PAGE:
There are moments when you really can stop time. Make a decision to go one way, and not the other. There’s just a sense, a prickle on the skin, that tells you you’re at the crossroads. But it’s only when you’re too far along to change direction that you realise you ever had a choice. She didn’t mean to tell the story, or have it end that way. She just got a little carried away. It has been several years since she confided in a teacher, but Molly Drayton is still feeling the aftershocks. When a chance meeting with a stranger leads to an offer of a room in exchange for telling her stories, she jumps at the chance. Slowly she builds a new, eccentric family around herself: Tim, her secretive boyfriend, who just might be a spy; Miranda, the lovelorn hairstylist; Liz, the lusty librarian; Mr. Roberts, landlord and listener; and his French wife, Mrs. Roberts. Much to Molly’s surprise, she finds the stories she tells now are her key to creating a completely different life. Suddenly, her future is full of endless possibilities. The trouble is, Molly’s not the only one telling tales. And the truth is always stranger than fiction. Sarah Salway’s witty, finely-tuned and poignant story of many stories is a uniquely entrancing chronicle.

“I galloped through this … couldn’t stop once I’d started … spiky, sparky, pithy and deep” Kate Long, author of The Bad Mother’s Handbook

“Tell Me Everything by Sarah Salway would have to win my best book of 2007 award, if I had one. This book is magnificent. I opened it last night and didn’t stop reading it until I had finished. The nearest voice I can think to compare Sarah Salway’s to is Lorrie Moore’s and coming from me that is a big compliment.” – Bookeywookey


A limited series of five postcards based on the classic Pillow Book of Sei Shonagon, a project I’ve been working on with the textile artist, Anne Kelly. You can find out more (and buy a set) by contacting me direct.


Secrets and their consequences run deep through Sarah Salway’s short stories in this haunting and sharply written collection. A bored housewife welcomes the nomadic painter of family pets into her home and commissions a portrait of her fridge; a schoolboy learns how to survive when his gang turns against him; a man’s life is turned around when he hears his wife make a new noise in bed, and in the title story, a dance between husband and wife at a school ceilidh turns into a battle for survival. This is domestic life turned on its head, with Salway’s witty and economic prose capturing the private moments of transformation by some very different characters on the edge.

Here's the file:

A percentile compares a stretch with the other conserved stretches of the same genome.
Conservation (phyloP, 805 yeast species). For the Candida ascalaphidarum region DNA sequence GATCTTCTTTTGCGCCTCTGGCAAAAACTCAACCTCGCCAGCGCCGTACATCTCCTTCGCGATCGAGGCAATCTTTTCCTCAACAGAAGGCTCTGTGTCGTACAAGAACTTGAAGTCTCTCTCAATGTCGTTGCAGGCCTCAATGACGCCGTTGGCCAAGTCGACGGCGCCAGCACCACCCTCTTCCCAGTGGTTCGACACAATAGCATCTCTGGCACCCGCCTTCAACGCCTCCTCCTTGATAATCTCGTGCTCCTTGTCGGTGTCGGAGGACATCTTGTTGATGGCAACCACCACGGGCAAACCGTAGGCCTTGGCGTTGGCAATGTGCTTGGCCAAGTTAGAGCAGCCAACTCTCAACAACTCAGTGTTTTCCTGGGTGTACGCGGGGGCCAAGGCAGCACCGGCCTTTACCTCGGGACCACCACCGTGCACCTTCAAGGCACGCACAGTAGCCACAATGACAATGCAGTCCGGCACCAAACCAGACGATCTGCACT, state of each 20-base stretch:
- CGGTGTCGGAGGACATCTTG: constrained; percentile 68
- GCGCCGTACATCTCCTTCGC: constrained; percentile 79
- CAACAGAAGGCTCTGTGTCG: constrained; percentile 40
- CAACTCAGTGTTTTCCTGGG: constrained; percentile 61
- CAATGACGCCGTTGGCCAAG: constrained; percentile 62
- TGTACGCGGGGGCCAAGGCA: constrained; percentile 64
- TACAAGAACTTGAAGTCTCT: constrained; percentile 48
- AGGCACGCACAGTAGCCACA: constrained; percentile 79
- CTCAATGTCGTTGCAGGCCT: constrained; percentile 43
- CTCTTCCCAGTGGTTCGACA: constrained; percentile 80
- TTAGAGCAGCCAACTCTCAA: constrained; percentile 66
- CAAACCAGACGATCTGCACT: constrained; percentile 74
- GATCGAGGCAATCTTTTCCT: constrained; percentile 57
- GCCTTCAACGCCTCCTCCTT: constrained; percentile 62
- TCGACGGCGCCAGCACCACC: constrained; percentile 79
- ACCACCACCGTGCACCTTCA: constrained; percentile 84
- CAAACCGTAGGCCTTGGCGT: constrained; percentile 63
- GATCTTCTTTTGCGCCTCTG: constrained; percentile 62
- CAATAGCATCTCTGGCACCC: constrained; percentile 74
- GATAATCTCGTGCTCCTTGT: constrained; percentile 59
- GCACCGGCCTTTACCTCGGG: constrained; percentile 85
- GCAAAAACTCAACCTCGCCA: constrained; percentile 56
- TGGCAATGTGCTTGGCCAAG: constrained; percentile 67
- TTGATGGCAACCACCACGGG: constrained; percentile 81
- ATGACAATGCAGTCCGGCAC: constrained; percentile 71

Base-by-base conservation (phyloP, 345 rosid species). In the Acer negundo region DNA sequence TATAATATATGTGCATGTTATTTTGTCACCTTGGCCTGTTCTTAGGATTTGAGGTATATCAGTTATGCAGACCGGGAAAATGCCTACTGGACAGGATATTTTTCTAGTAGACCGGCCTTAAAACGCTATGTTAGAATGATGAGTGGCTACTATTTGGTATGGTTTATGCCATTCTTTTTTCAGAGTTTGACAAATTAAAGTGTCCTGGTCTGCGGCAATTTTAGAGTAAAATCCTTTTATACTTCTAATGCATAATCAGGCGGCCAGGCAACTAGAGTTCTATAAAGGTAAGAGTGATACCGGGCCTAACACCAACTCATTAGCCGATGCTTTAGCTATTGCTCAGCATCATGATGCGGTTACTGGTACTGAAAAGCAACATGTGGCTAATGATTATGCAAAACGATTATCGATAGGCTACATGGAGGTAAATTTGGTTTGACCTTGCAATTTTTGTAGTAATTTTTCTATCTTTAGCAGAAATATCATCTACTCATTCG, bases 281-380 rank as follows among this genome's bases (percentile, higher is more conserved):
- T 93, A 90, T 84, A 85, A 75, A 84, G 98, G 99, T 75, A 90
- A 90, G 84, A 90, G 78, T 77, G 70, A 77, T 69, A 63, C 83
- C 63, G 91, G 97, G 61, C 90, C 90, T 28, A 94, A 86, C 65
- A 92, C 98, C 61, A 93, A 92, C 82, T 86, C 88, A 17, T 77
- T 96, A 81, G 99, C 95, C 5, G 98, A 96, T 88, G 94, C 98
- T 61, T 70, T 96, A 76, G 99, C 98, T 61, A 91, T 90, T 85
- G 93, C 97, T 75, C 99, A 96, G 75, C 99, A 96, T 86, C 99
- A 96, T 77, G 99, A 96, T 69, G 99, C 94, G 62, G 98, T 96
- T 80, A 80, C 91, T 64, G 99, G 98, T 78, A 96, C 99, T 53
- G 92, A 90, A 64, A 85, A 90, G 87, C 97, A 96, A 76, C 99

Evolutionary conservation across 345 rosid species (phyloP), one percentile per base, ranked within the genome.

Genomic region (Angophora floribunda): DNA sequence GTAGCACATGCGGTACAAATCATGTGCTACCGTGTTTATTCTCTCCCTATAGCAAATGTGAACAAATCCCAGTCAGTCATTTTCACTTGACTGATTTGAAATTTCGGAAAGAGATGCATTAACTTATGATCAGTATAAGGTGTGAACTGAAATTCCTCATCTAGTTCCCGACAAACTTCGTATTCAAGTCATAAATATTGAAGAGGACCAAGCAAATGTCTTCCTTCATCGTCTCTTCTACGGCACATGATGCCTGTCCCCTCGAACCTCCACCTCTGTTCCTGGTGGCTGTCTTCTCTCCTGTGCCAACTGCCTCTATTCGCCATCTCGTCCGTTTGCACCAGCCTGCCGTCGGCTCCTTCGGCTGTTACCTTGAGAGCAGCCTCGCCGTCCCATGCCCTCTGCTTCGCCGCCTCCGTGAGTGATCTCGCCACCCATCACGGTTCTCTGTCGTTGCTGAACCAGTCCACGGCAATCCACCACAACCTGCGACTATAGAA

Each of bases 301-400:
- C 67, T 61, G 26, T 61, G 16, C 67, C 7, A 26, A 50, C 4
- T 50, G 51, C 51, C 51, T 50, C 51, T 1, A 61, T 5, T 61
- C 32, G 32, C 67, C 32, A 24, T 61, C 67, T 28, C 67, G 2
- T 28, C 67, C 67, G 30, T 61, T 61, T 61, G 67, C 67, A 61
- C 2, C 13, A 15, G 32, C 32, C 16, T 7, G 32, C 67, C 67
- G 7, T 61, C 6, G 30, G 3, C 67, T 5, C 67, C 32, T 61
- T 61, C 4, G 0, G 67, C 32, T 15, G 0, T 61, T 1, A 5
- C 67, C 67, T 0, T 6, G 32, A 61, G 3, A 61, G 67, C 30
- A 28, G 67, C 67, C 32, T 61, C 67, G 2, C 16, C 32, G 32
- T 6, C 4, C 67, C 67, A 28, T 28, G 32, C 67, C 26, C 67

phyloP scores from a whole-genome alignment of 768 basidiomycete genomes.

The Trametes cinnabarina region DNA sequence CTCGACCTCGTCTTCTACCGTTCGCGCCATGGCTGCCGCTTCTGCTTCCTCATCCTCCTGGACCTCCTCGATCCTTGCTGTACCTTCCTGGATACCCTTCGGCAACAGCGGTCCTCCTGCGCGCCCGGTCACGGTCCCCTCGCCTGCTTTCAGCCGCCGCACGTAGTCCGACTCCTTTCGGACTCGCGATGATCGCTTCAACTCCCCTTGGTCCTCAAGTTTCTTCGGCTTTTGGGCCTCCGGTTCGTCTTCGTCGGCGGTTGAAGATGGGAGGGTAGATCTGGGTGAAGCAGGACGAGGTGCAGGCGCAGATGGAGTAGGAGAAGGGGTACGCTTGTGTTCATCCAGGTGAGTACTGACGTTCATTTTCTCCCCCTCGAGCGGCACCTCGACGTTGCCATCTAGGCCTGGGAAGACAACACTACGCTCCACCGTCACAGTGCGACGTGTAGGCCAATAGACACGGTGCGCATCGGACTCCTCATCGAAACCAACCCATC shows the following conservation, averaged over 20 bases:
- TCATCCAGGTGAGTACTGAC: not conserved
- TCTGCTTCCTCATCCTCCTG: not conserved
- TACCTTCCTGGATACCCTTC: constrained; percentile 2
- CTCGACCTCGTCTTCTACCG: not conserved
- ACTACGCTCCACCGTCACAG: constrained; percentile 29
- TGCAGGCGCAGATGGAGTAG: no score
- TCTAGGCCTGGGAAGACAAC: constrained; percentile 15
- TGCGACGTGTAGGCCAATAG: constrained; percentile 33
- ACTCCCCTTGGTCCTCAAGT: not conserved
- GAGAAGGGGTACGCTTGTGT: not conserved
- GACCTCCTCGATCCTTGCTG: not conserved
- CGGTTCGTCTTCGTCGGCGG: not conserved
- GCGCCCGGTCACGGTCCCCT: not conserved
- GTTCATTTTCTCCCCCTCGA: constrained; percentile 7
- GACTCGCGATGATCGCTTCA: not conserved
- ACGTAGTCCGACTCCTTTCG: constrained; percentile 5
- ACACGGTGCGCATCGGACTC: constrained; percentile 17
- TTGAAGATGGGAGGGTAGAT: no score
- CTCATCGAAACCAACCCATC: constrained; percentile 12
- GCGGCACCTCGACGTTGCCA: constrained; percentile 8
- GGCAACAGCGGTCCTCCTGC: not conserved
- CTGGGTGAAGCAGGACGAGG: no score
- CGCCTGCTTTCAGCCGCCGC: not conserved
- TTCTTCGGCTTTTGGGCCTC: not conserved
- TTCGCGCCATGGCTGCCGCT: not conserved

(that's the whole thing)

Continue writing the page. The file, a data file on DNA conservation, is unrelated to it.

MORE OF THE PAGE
“These short stories explore the often wavering borderland between love and boredom, sensuality and repression, fidelity and betrayal. They are written with a spare and subtle elegance.” – D M Thomas, author of The White Hotel

“Leading the Dance is a brilliant collection of short stories from the always excellent Sarah Salway.” – Authortrek

“Salway is fearless in her choice of subjects: she is good on contemporary themes of love, betrayal and twenty-first century isolation, as well as sensuality and violence…This is energetic writing, ripe with menace and wit.” – The Stinging Fly


MESSAGES is the result of an exciting writing collaboration between Lynne Rees and Sarah Salway. Ranging from moving to the playful, the themes of love, sex, life, death and chocolate all take their place in this unique book of 300 pieces of 300 words.

“It is a beautiful tome…fat and square and colourful and I have become addicted to a few entries every night. This is a gem of a book and I would encourage anyone with even a passing interest in something different to give it a go.” – Scott Pack



Chapters, poems and stories also appear in these books:

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SHORT CIRCUIT – A Guide to the Art of the Short Story (edited by Vanessa Gebbie)

WRITING WORKS (edited by Gillie Bolton, Victoria Field and Kate Thompson)



And there are stories to read online here:


Night Train

Gander Press

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2 Responses to My Books

  1. Pingback: Sarah Salway at the CBC Book Club « ~ HEIDI LENGWENAT ~ Writes and Writes

  2. Pingback: National Flash Fiction Day | susan f giles